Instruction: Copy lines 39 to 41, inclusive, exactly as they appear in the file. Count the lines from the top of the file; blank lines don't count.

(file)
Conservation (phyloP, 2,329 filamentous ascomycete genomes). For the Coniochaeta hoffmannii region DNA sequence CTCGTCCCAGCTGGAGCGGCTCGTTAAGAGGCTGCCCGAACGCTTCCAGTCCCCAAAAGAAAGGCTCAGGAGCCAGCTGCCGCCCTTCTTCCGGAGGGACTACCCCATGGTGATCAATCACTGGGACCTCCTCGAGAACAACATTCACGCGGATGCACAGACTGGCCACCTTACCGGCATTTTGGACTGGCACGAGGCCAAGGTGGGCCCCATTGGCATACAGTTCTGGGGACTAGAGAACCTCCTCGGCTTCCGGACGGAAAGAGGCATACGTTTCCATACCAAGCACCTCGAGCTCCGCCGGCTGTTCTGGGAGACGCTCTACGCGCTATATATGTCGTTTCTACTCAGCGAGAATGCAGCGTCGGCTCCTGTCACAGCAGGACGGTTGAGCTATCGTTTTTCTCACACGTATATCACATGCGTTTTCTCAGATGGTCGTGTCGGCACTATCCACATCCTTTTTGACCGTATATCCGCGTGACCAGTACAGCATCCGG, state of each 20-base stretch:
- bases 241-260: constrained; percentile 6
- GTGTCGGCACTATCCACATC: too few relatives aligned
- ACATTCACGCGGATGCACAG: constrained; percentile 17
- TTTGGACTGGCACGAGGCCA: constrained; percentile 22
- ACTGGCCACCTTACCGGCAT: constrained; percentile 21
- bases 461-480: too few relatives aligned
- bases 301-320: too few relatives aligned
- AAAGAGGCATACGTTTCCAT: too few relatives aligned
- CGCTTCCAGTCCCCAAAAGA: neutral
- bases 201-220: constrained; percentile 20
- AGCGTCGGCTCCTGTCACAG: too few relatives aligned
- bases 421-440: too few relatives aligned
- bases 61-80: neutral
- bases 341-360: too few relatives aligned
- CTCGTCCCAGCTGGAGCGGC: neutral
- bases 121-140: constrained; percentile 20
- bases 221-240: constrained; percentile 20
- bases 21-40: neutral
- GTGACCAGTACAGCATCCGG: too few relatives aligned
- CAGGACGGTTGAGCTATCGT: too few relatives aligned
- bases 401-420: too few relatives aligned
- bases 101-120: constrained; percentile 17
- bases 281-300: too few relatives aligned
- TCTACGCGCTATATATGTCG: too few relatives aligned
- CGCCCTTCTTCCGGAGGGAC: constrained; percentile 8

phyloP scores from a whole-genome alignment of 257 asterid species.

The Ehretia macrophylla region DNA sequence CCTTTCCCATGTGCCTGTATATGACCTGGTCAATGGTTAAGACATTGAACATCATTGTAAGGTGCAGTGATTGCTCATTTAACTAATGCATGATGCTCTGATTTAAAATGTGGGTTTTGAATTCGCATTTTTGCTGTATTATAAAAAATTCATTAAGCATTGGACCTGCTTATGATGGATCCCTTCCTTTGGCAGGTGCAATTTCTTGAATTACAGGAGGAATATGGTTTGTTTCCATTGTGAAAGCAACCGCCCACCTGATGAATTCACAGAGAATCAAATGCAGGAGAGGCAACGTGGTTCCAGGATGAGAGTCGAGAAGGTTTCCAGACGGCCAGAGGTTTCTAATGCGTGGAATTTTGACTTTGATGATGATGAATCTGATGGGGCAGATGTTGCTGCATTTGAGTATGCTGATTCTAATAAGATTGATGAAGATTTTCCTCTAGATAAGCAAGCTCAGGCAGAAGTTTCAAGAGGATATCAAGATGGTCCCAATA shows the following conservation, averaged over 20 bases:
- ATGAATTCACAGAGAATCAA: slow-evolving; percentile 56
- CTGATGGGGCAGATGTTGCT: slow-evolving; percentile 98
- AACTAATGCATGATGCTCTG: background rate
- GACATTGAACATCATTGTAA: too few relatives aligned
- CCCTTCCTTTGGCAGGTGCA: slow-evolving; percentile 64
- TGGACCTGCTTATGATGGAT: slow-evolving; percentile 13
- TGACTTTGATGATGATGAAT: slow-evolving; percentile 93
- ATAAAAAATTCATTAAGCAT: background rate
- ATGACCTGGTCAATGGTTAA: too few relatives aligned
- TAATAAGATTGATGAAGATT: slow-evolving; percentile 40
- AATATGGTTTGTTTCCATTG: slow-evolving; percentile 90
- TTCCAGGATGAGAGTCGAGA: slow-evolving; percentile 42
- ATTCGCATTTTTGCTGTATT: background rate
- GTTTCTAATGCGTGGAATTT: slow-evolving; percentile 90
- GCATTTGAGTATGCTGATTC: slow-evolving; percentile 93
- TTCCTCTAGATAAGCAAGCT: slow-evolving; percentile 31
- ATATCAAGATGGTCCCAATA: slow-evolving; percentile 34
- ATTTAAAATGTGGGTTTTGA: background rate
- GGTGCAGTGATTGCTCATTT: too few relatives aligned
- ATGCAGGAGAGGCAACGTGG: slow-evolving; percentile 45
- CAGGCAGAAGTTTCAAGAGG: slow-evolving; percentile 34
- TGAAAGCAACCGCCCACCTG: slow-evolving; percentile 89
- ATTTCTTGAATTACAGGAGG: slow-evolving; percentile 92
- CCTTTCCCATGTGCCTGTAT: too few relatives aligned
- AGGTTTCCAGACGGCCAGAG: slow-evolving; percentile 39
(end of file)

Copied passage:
- AATATGGTTTGTTTCCATTG: slow-evolving; percentile 90
- TTCCAGGATGAGAGTCGAGA: slow-evolving; percentile 42
- ATTCGCATTTTTGCTGTATT: background rate